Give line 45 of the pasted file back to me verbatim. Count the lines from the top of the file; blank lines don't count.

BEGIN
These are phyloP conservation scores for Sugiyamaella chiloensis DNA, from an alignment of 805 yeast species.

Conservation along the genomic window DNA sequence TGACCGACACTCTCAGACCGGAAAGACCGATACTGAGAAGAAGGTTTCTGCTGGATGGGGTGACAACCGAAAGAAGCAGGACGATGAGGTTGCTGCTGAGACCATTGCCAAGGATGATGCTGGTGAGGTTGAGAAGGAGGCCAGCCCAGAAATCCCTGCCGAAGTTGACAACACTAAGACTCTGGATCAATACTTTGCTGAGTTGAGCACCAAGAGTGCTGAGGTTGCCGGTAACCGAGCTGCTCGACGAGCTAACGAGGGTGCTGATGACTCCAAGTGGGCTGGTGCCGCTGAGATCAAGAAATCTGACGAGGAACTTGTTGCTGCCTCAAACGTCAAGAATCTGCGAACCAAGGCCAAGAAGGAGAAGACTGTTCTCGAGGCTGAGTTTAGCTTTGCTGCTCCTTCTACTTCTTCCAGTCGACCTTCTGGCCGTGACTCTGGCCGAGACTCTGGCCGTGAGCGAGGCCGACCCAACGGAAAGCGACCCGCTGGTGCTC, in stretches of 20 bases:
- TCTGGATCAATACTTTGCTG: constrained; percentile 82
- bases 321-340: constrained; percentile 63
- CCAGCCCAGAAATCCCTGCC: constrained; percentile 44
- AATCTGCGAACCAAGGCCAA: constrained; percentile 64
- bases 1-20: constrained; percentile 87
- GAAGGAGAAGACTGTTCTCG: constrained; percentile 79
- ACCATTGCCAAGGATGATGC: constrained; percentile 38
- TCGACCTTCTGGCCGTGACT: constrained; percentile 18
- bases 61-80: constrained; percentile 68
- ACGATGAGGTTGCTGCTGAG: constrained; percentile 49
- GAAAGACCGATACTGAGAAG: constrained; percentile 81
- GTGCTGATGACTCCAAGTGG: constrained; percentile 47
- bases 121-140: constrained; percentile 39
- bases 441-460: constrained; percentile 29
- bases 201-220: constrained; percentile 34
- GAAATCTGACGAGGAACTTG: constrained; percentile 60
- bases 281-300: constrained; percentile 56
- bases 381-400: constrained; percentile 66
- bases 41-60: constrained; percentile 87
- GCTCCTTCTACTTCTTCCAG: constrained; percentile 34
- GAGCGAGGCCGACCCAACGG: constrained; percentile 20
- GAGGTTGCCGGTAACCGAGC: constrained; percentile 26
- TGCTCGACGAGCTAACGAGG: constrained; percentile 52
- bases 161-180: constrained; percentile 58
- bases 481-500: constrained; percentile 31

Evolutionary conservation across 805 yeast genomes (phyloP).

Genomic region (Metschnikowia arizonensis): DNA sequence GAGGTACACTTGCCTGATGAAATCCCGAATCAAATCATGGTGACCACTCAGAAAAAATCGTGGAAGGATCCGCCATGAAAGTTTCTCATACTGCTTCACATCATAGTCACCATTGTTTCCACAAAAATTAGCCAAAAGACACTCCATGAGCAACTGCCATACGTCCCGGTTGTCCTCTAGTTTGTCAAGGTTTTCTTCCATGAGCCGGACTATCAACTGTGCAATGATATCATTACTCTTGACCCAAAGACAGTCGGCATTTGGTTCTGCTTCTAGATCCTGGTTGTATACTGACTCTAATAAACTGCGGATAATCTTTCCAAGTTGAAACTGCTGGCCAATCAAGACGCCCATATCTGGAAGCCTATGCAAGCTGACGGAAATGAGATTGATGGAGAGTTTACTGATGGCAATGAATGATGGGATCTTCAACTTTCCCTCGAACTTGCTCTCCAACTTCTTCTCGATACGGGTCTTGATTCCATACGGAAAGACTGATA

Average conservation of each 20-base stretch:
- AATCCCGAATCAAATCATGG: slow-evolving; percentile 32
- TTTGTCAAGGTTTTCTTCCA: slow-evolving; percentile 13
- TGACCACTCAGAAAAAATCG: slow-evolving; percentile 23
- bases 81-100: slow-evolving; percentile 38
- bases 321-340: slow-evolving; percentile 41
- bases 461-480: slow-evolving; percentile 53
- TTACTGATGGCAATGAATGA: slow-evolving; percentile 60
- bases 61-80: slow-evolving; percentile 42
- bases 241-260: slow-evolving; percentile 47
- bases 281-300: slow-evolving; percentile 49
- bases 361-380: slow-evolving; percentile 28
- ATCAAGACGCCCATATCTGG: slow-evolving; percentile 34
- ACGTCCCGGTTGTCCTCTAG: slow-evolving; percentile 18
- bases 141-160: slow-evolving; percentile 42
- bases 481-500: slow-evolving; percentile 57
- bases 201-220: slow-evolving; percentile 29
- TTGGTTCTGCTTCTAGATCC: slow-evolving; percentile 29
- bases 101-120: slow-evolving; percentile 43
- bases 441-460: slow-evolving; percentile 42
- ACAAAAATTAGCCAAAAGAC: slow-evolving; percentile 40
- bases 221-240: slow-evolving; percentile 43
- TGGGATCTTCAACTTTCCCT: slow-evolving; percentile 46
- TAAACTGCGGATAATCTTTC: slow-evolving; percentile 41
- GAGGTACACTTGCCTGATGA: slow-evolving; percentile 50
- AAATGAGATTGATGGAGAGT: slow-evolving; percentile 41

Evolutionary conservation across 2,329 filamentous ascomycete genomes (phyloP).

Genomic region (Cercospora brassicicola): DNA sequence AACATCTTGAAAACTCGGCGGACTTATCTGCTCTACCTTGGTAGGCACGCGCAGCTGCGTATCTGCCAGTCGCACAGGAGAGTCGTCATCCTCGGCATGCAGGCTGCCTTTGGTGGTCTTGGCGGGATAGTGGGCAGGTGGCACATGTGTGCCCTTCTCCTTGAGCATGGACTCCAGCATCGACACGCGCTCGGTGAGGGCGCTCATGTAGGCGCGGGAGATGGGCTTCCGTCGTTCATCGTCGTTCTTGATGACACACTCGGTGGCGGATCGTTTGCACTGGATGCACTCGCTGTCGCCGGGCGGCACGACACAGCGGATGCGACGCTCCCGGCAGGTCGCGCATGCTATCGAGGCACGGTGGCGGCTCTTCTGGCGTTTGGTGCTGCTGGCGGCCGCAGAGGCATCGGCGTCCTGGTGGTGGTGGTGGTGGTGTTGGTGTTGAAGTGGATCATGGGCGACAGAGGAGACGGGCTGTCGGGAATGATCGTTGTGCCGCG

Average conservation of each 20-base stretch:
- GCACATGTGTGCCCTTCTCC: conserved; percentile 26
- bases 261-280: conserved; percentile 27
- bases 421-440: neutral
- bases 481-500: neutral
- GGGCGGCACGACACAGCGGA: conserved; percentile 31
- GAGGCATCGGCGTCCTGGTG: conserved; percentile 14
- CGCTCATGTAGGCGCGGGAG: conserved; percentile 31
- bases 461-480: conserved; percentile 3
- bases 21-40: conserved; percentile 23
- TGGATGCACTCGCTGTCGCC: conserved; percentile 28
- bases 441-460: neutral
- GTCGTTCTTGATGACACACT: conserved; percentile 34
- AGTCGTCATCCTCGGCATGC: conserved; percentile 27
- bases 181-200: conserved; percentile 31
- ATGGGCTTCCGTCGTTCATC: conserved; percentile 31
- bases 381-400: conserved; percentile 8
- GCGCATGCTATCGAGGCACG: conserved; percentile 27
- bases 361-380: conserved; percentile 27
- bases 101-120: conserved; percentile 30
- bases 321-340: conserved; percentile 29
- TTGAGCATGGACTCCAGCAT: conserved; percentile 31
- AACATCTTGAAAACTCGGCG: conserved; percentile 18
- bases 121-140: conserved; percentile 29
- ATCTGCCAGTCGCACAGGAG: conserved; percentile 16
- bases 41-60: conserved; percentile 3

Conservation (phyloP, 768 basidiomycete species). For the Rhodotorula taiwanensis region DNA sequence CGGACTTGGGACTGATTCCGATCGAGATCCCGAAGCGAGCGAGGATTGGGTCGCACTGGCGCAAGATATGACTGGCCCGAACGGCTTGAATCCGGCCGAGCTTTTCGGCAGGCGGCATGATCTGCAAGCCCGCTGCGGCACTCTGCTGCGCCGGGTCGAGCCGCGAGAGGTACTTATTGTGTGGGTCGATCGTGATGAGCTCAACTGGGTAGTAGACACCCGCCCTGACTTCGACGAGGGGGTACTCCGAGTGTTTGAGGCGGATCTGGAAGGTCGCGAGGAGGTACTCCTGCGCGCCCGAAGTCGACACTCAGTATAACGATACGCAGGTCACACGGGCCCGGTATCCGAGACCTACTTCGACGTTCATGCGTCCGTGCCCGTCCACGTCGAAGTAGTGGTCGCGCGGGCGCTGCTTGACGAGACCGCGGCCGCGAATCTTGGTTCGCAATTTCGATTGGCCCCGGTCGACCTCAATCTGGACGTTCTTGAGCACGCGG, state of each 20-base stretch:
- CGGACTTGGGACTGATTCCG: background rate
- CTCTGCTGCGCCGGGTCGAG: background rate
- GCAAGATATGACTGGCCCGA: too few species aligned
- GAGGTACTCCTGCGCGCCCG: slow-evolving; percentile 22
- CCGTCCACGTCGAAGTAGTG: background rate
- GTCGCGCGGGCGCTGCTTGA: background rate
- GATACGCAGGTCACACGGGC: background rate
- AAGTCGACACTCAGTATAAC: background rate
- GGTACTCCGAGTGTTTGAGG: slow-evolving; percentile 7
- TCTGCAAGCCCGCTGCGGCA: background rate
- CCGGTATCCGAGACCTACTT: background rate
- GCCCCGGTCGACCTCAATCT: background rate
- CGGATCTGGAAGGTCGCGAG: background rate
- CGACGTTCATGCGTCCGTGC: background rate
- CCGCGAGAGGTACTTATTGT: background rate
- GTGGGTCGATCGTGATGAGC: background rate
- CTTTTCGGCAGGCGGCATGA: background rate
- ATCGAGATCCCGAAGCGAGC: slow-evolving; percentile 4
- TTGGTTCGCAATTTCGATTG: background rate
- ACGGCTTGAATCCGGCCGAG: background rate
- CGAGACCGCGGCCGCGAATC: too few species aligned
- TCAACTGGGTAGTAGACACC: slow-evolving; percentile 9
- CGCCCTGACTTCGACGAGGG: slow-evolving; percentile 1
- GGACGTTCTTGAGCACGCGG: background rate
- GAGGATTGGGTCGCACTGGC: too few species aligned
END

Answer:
- bases 481-500: slow-evolving; percentile 57